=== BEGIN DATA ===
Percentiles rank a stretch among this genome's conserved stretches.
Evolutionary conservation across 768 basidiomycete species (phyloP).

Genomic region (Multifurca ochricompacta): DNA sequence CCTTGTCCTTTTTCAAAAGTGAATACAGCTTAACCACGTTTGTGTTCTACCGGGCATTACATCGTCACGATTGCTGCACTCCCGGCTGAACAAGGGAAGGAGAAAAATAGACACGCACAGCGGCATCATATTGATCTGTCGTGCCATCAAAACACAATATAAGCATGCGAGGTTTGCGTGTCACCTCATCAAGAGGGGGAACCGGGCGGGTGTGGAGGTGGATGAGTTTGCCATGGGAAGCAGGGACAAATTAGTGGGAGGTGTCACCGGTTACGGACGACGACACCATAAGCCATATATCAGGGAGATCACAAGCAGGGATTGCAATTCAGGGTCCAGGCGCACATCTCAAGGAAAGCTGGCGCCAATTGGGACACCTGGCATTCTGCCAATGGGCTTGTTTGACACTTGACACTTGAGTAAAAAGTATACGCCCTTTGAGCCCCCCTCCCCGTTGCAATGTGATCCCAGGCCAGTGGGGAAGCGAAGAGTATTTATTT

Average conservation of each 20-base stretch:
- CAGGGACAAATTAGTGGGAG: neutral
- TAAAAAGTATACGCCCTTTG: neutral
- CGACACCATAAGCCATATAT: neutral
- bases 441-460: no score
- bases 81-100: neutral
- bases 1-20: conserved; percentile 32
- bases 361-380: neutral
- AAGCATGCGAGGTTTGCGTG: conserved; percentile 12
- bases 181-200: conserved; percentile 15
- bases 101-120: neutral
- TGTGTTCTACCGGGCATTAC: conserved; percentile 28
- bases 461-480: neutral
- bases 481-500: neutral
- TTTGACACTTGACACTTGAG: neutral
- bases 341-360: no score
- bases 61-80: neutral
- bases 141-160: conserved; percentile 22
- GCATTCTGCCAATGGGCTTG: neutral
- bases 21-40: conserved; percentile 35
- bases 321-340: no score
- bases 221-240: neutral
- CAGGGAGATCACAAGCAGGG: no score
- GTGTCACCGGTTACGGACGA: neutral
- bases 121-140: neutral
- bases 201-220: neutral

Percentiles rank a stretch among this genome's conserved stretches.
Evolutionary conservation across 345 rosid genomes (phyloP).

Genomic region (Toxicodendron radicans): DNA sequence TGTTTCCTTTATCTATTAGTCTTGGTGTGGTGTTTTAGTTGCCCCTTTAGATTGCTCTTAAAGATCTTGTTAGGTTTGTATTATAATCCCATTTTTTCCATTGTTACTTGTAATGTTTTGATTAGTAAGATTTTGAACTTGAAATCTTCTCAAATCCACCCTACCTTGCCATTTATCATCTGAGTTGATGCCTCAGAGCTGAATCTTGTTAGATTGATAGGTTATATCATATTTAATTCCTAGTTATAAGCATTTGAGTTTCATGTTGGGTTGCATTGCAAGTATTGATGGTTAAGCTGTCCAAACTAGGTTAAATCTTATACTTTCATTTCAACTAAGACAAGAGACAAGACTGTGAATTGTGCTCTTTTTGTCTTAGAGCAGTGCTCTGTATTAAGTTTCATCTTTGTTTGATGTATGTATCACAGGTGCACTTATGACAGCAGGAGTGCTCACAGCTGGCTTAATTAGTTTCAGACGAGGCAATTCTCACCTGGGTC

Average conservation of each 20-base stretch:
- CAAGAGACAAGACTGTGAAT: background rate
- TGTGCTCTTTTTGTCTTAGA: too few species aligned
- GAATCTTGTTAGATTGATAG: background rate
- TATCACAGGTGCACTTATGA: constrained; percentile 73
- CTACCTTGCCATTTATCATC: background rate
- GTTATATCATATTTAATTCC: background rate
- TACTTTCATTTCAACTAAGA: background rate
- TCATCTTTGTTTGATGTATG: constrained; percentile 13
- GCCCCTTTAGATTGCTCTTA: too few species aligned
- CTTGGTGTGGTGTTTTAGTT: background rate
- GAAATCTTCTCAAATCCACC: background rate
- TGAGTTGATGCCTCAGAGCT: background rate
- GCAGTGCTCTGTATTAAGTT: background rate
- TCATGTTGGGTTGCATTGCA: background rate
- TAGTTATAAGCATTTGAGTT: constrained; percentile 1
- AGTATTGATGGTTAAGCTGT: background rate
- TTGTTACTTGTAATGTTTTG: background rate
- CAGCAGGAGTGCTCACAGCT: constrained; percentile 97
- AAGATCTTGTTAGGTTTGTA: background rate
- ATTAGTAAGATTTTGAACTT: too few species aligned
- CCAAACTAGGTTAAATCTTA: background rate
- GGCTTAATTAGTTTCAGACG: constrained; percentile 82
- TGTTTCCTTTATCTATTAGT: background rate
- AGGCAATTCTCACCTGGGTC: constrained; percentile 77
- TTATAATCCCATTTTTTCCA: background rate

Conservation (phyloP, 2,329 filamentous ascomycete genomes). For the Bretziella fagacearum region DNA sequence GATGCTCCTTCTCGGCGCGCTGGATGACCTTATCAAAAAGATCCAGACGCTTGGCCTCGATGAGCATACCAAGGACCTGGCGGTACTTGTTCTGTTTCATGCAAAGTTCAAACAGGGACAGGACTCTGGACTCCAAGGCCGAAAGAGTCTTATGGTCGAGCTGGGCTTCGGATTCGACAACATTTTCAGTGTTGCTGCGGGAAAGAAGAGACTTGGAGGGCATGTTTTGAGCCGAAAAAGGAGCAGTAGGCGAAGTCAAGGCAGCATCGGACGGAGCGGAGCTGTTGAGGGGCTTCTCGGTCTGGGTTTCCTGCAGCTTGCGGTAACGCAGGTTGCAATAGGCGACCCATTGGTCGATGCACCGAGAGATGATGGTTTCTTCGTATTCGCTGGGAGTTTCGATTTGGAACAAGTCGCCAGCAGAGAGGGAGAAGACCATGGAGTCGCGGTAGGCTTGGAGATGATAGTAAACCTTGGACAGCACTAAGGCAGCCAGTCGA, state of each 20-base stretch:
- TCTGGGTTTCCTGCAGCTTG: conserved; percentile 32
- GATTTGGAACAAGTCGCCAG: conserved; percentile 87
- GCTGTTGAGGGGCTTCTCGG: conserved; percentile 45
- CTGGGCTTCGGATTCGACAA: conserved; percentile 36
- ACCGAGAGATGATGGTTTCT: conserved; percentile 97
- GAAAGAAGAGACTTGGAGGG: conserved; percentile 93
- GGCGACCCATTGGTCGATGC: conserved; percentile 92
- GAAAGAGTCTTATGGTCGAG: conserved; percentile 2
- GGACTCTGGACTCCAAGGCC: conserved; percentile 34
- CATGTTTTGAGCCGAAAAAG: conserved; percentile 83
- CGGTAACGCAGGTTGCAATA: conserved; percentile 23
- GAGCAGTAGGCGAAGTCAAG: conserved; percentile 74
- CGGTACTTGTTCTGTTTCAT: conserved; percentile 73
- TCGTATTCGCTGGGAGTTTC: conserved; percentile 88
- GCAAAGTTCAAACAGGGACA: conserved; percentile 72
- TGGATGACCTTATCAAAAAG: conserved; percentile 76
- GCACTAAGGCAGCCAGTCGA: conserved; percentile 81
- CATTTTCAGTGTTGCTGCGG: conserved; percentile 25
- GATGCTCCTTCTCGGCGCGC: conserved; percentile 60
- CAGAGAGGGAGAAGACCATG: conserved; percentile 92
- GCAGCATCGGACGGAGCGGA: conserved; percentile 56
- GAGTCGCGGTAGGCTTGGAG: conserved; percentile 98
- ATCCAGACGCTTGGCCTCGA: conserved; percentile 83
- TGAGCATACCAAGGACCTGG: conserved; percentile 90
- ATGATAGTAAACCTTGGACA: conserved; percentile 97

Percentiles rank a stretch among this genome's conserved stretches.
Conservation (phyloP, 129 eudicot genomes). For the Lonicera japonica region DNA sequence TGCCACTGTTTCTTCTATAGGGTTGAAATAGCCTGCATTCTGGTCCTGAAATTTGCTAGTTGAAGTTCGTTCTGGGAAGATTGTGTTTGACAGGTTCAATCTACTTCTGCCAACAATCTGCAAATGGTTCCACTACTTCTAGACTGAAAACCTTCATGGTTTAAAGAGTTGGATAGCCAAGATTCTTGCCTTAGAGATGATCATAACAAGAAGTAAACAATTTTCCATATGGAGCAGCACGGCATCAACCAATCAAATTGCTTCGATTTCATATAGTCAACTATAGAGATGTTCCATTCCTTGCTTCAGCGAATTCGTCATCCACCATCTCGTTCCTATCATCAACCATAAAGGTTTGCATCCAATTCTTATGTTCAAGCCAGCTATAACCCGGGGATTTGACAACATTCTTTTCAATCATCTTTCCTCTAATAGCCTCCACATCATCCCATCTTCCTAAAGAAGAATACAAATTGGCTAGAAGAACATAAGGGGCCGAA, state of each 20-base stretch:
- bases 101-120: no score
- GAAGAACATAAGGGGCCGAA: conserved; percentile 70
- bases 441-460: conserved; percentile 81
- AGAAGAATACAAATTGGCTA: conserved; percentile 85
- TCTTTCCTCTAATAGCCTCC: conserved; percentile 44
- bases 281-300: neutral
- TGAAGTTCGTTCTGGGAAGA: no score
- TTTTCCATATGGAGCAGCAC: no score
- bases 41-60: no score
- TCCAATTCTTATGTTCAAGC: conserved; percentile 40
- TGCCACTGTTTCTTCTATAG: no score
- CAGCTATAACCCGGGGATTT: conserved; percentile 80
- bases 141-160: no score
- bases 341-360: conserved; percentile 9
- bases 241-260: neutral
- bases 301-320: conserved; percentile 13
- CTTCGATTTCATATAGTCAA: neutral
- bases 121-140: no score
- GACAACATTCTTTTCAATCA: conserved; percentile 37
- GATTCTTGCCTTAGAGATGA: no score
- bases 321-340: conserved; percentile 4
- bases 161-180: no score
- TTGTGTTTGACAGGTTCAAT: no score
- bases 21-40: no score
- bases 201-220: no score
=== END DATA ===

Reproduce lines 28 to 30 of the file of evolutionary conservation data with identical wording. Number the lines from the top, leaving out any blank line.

- bases 121-140: neutral
- bases 201-220: neutral

Percentiles rank a stretch among this genome's conserved stretches.